Tungsten is another accoutrement commonly associated with bass, and has become well known for its compact, fast-sinking properties. In the panfish world, loads of ice fishing jigs constructed from the dense, heavy metal perform equally well on open water, spring through fall. Cast a tiny tungsten jig dressed with a 1-inch tube, grub or other softbait, and you'll maintain perfect lure contact, even in 20 to 30 feet of water, and even on breezy days. Physically, a one-quarter ounce tungsten jighead is often no larger than a BB, allowing subtle presentations with tiny #8 to #14 hooks and 1- to 2-inch micro softbaits.
The advantages of working a diminutive yet heavy tungsten jig, such as a Custom Jigs & Spins Majmun or Akara Disco Ball, are almost mind-boggling, allowing you to drop quickly onto deep fish with the tiniest lure. It's a perfect approach for working tightly grouped pods of panfish, either directly beneath the boat or hovering near a deeper structure, such as a vegetation edge.
As an alternative to tungsten, small swimming minnow-shaped lures — Jigging Rapalas, Northland Puppet Minnows and Custom Jigs & Spins -- plummet rapidly and appeal to aggressive deepwater panfish. Simply drop the lure to the bottom, give it a short, fast rip and let it swing back to vertical, inches to a foot or more above bottom. Prolonged pauses with these heavy swimmers also trigger strong bites.
For working vertically with either lure type, shorter 5- to 6 -foot rods — rated light rather than ultralight — allow for supreme jig control and bite detection. G Loomis Trout Series TSR-691S-1 or St. Croix Premier PS56LF are both exceptional vertical jigging rods. Spool something like a Shimano Sedona 1000FD with 3-pound test PowerPro Microline, ending with a 2 foot leader of 4-pound test fluorocarbon. Conversely, for casting jigs, a slightly longer 6 ½- to 7-foot rod is a more comfortable, efficient tool.
A jig is an obvious choice in many panfish scenarios. Still, relatively few anglers consider depth when choosing a jighead, or the metal from which it's constructed. For shallow fishing to about 10 feet, a leadhead jig is often still preferred, especially when neutral or negative fish show a preference for slower sinking lures. On any spots deeper than about 12 feet, tungsten fishes like gold.
Deep Water Droppin'
The same statement often applies equally to a downsized dropshot rig — a set-up most panfishers rarely regard. The beauty of a rig like the dropshot lies in its flair for presenting a softbait or livebait at a precise level above bottom, right in the face of fish, for extended periods. It's wonderfully versatile, too. Vertically jig it. Cast it. Slow troll it. Jiggle it in place, bait hovering perpetually in the strike zone.
A dropshot can do as well as a jig, and sometimes, better. The rig provides instant depth control; fishes heavy without impairing bait movement; holds baits above grass and other bottom debris; shines in shallow and deep water alike; and activates micro softbaits in subtle and seductive ways.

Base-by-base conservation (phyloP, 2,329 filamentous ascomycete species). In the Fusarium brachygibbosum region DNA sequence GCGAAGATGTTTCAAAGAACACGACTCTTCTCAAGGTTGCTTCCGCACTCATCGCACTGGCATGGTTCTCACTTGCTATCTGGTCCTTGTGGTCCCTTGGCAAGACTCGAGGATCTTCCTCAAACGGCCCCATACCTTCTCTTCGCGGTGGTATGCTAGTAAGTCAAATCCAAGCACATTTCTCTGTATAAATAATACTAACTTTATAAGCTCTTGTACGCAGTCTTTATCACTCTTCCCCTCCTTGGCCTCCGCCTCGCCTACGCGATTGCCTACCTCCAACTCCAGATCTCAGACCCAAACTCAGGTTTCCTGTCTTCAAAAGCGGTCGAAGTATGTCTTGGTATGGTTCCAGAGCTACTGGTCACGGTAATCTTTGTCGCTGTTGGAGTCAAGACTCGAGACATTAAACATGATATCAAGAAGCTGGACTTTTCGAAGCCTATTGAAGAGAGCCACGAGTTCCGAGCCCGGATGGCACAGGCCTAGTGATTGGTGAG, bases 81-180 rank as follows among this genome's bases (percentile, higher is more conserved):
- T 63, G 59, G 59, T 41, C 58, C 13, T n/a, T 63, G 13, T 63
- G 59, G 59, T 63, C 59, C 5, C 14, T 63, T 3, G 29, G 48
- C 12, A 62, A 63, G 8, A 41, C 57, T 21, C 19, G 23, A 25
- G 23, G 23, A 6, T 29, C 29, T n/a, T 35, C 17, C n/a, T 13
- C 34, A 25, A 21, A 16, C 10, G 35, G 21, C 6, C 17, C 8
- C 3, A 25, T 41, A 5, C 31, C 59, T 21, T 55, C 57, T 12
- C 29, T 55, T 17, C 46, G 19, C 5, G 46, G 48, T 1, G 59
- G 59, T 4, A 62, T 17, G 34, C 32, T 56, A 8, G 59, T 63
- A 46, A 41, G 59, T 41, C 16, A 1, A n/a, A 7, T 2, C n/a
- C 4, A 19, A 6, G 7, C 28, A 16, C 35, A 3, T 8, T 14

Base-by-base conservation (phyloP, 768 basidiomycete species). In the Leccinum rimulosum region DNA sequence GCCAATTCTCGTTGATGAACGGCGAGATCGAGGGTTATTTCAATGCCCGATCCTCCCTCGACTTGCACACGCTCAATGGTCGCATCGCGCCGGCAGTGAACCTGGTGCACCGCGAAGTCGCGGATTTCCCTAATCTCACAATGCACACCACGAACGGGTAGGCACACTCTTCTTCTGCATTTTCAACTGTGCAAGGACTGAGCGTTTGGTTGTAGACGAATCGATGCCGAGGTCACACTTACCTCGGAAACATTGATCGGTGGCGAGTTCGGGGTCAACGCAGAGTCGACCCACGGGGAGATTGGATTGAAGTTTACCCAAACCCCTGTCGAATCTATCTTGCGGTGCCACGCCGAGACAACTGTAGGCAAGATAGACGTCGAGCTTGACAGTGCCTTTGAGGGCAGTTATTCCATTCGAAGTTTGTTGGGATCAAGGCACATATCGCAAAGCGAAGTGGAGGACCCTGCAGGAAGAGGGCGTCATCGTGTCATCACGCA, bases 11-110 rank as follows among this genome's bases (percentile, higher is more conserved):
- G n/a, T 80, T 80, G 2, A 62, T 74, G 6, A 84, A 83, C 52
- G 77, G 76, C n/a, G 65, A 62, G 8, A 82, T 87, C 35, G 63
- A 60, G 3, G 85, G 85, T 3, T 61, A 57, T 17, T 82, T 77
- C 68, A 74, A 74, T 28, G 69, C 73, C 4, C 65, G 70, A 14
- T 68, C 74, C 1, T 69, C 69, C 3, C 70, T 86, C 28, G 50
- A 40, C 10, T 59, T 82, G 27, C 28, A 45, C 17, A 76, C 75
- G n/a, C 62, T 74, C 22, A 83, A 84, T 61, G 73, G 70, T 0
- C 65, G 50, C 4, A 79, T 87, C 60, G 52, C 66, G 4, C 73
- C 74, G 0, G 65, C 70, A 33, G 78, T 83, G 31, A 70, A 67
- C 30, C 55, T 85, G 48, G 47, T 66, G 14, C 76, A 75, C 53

Despite the rig's sophisticated undertones, the essence of the dropshot couldn't be simpler — a split shot rig in reverse. As a mode of delivery for sweet miniature softbaits, a dropshot may be a superior presentation, particularly in deep water. For crappies, sunfish and perch, softbaits twitched and wiggled in new and tantalizing ways hold amazing allure.
The heart of the rig is a small short-shank hook, sizes #4 to #14, attached to a length of monofilament or fluorocarbon with a Palomar knot. The Palomar is key in this instance, as it positions the hook perpendicular to the line, assuring a fluid horizontal presentation with soft plastics or livebait, such as a small minnow, leech or crawler. Up the leader, a foot or so up from the hook, many anglers add a tiny barrel swivel for attaching to the mainline.
At the base of the rig is a 1/8- to 1/2-ounce sinker — a round dropshot style weight or even a splitshot — pinched onto the line. A simple overhand or loop knot tied at the end of the dropshot line pins the sinker, preventing it from sliding off the line. Sinker position is typically dictated by the level of panfish relative to the bottom. For bluegills or perch scrounging along within a few inches of the substrate, you'll likely position the hook 6-inches or less above the sinker. For suspended crappies or white bass, you can separate sinker and hook by up to 3 feet, or possibly more.
Beyond the basic dropshot, numerous variations are possible. Rather than pinning the hook tight with a Palomar knot, some anglers prefer a short "dropper" line jutting from the leader, both for added spread and a fluttering effect on baits. Moreover, depending on local regulations, adding multiple hooks per rig affords the opportunity to probe different depths with various baits, and occasionally score two fish for the price of one.
Spawn season past, time to turn attentions out beyond the shallows. Scan offshore structure with sonar. Go deep, heavy and small. Probe the haunts of hungry 'gills, crappies, perch and who knows, perhaps the panfish bite of a lifetime.